The difference between innovative and generic medicines

Why is that so important to understand the difference between innovative and generic medicines? Well, some sources say that it may cost even above 2 billion USD to discover, develop and get approved an innovative drug. Besides that, it will take you somewhere between 10 to 15 years. On the other hand, you will be able to develop and obtain the market authorization for a generic medicinal product with a budget of a low single digit figure in US dollars. And it may all happen in 4-5 years. However, for some complex value-added generic medicinal products the budgets will be substantially higher, quite likely because of extended clinical trials that may require such efforts. Please be also prepared for longer timelines in these cases.

Generic and innovative drugs – risk profiles comparison

We should also discuss risk profiles. Statistically, the odds for the market approval of a newly launched drug discovery campaign are in a range of a couple percent. Believe me, I am trying to be optimistic here. There is no so much data on attrition rates for generic products but my ballpark estimate would be 50%. And how about biosimilars? Running such a program will cost you dozens of million US dollars (typically above USD 100 M). And it may take approximately 7 to 8 years. As to attrition rates, I am not familiar with any literature data on the subject. My feeling is that it is between 70 and 80%. So, biosimilars are not exactly a perfect antidote if you are risk-averse.

Which type of drug is the most profitable?

There is still one missing part as we are delving into a major difference between medicinal product categories. It refers to stakes that are involved in these games. A novel therapeutic may generate revenues of several billion USD annually. A successful biosimilar, maybe a billion USD, while a generic medicinal product securing 100 million USD yearly would be considered earning a mint.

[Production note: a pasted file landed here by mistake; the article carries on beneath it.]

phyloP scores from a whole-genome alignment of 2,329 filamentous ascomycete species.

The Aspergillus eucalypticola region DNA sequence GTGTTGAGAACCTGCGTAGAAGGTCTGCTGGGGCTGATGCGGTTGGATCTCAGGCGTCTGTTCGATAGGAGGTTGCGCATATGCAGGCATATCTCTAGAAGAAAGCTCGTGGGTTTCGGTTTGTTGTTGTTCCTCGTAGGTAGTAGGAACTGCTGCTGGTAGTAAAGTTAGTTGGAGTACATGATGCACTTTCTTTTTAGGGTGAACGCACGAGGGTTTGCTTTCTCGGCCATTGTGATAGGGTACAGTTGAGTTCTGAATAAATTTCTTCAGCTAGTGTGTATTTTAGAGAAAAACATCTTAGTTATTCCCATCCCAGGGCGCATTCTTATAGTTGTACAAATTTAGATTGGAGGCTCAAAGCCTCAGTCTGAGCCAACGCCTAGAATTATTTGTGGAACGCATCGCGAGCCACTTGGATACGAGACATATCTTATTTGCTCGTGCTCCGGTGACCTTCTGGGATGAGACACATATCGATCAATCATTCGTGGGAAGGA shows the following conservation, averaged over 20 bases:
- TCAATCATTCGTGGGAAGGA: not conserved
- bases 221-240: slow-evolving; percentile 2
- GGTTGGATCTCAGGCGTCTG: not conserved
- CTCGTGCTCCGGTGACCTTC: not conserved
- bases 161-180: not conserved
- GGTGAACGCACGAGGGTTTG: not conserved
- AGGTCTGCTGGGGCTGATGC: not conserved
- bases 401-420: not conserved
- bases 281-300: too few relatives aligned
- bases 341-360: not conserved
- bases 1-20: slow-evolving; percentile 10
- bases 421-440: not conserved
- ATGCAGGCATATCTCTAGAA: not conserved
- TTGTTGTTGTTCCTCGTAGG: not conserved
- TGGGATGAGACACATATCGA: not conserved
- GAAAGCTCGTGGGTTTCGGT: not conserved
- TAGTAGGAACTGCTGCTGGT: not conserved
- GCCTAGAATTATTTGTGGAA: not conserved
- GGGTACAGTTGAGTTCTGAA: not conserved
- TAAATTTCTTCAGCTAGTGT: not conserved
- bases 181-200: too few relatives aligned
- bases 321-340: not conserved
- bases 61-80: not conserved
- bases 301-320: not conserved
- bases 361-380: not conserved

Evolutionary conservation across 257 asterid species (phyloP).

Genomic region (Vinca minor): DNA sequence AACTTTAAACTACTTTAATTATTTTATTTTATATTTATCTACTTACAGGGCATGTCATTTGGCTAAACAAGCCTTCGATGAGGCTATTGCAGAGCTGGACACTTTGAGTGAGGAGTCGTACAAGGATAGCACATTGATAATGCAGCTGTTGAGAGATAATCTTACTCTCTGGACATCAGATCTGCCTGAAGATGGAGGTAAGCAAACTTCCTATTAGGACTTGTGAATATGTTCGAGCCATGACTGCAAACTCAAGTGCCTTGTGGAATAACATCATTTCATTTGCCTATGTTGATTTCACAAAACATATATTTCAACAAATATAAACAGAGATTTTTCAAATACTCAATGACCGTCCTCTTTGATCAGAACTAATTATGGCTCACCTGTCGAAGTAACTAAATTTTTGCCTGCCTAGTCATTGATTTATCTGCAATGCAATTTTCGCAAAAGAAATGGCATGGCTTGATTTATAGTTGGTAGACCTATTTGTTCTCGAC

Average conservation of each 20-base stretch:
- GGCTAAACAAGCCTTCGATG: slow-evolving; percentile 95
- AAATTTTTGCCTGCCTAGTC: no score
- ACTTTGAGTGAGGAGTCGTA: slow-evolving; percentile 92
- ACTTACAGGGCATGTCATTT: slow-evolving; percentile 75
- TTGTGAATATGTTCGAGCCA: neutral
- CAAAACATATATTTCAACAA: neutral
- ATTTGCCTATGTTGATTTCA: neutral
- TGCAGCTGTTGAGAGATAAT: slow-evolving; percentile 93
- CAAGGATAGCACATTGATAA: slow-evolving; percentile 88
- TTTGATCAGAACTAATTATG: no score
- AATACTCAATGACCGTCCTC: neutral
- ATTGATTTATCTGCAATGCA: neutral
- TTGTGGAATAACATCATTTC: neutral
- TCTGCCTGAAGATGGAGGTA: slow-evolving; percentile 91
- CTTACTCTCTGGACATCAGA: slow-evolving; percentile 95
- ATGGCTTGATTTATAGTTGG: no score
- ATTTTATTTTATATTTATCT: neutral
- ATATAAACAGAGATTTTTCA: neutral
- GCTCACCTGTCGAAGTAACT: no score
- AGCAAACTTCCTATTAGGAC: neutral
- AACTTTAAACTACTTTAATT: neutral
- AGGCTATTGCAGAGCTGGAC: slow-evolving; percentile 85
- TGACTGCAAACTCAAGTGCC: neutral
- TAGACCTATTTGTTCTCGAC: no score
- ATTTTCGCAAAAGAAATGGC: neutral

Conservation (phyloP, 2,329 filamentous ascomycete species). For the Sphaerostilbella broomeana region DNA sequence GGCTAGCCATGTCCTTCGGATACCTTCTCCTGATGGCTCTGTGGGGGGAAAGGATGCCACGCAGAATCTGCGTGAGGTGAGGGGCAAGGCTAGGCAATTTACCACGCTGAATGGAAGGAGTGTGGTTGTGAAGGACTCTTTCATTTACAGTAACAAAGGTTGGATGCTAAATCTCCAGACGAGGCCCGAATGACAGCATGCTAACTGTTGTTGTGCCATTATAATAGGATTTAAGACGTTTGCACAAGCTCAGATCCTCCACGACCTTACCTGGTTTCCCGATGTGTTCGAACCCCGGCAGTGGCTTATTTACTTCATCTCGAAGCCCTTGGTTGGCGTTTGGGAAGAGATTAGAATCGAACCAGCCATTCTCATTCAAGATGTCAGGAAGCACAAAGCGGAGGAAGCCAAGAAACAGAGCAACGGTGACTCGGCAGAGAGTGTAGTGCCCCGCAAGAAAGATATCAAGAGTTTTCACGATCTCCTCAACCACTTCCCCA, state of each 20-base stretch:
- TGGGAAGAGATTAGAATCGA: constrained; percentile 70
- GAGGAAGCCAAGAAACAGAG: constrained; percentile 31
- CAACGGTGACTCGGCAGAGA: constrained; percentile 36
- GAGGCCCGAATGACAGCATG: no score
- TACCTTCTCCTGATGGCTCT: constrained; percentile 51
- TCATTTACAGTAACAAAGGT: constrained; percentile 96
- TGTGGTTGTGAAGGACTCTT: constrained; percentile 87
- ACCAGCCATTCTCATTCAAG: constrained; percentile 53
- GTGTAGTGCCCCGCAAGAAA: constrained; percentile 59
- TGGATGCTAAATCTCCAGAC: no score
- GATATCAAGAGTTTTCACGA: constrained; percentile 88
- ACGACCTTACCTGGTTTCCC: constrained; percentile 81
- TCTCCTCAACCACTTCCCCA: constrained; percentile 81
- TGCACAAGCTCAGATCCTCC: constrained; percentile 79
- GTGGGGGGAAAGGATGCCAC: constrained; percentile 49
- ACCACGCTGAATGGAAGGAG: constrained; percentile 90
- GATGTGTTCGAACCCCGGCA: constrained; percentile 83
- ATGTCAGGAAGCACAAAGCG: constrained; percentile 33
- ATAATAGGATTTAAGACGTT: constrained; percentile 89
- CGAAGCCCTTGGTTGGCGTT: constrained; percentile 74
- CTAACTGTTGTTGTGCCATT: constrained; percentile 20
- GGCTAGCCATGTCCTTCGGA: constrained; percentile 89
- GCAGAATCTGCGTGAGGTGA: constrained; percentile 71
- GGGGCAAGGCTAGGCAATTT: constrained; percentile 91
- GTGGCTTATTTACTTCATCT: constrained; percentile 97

How to become a pharmaceutical manufacturer?

You may be wondering what the key take-away from the three paragraphs above is. Definitely, I am not trying to convince you that your pharmaceutical upstart should focus on picking low-hanging fruits. Those drugs programs that are the least costly and risky can deliver authorized products relatively soon. I am just presenting the options that you have and a complexity of the pharma world. You should bear in mind that although it may take zillions to start from scratch an innovative drug program and run it till approval, this process is divided into several stages that are priced at a fraction of zillion and not necessarily all need to be completed by a single enterprise. The same rule applies to all the product categories that we discussed above. Please note that the majority of the business models that we introduced in the article is about doing only “a part of the job”. I mean not running the process from the earliest stages of the value chain till commercialization.

Cooperate with others to successfully start pharma company

And it is all possible largely thanks to pharmaceutical partnering, a very well-functioning market for “half-baked cakes”. As you may infer from business models description certain players specialize in specific sections of the value chain. The customers are willing to pay for that part of the job that you are better suited to deliver than they are. Such alliances may take a form of a license agreement, a research collaboration, an option agreement, an asset or services purchase and many more.

I hope that I managed to provide you with at least a bit of an inspiration. You briefly learned what the options are and may now decide about your startup faith.


Adamed Pharma is a partner of MIT EF CEE Spring 2021 acceleration program. Want to know more about them? Check out what are they looking for in the startup world.